Woman shares what it’s really like to be admitted to a psychiatric hospital – from having her shoelaces taken away to drawing a picture of the eyes she believed were ‘watching’ her
- A brave woman from Essex has shared her experience in a psychiatric hospital
- Anon patient posted inside look to help break the taboo around mental health
- Revealed she wasn’t allowed shoelaces, spray deodorant or clothes hangers
- Praised work of ‘overstretched’ staff, clarified process around being admitted
A brave woman has shared a candid look at life inside a psychiatric hospital to help break the stigma around mental health.
The woman from Essex took to Bored Panda this week to reveal just what happened when she admitted herself to the secure unit, hoping to encourage others to open up about their own battles.
Writing in an anonymous blog post this week, the woman explained that she has previously been diagnosed with Borderline Personality Disorder and classed as a suicide risk, and had fallen into a deep depression as well as suffering from delusions.
Explaining that she had sought support from A&E and mental health teams, she revealed that she was then deemed unsafe to be at home and given a bed in a closed ward within a few hours.
An anonymous woman from Essex took to Bored Panda this week to reveal just what happened when she admitted herself to the secure unit, hoping to encourage others to open up about their own battles. Pictured: The bedroom which she described as comfortable but hot as patients aren’t allowed to open the windows for safety reasons
Writing in an honest blog post this week, the woman explained that she has previously been diagnosed with Borderline Personality Disorder and classed as a suicide risk, and had fallen into a deep depression. Her shoelaces were taken from her on day three so she couldn’t harm herself with them following an assessment which left her upset
Counting herself ‘lucky’ for having secured a space in the ward, she described her room as wheelchair accessible and comfortable, but ‘a little hot’ as she didn’t have access to the heating and the windows only opened an inch ‘for obvious [security] reasons’.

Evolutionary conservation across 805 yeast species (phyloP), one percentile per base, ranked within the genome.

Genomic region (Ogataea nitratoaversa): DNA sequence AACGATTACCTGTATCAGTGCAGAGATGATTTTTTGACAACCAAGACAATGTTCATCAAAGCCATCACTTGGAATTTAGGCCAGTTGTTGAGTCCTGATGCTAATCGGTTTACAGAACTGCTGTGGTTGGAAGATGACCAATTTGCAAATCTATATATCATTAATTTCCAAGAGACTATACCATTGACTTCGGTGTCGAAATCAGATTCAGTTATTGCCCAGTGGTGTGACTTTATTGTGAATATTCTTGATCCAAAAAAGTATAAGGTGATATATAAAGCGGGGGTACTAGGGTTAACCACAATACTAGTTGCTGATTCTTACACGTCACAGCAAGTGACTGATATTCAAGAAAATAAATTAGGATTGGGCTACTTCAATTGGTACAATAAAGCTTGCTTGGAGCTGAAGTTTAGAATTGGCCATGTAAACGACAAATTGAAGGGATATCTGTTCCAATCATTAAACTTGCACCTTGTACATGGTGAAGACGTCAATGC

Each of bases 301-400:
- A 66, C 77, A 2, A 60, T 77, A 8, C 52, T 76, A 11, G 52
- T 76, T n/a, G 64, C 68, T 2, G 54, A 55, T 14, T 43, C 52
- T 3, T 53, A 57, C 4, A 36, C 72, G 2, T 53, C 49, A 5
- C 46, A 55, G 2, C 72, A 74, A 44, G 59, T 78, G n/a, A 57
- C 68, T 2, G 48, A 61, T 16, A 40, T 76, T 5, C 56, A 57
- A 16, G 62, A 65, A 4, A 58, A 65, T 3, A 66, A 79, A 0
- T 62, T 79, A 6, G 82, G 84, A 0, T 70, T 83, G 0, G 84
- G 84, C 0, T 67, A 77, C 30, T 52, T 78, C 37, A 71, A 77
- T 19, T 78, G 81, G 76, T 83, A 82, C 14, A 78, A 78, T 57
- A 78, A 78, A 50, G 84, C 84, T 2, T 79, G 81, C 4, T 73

Continuing her post the woman revealed the room had a partially peeled-off inspirational quote on the wall, and added: ‘Notice the plug sockets? I thought they were a bit redundant since I was not allowed any wires, because of the ligature risk.
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‘They’re actually for the domestic team to clean. There’s not a lot of places to tie anything onto; even the toilets don’t have proper seats.’
She then shared a picture of her wardrobe, highlighting just how many things were adapted for the safety of the patients.
‘I’m not really sure what the bit on the left is, because you clearly can’t hang anything up or it would be a ligature risk, once again,’ she said referring to the tall unit without hangers or a rail.
Sharing a picture of the corridor, she explained that there was an exit at the end but you couldn’t leave without being seen by a doctor
She then shared a picture of her wardrobe, highlighting just how many things were adapted for the safety of the patients as there were no railings or hangers
‘I spent a lot of time rearranging it, when I got bored,’ she said. ‘There weren’t a lot of activities. This is probably because it was a short term ward and funding cuts have really taken their toll on the NHS.’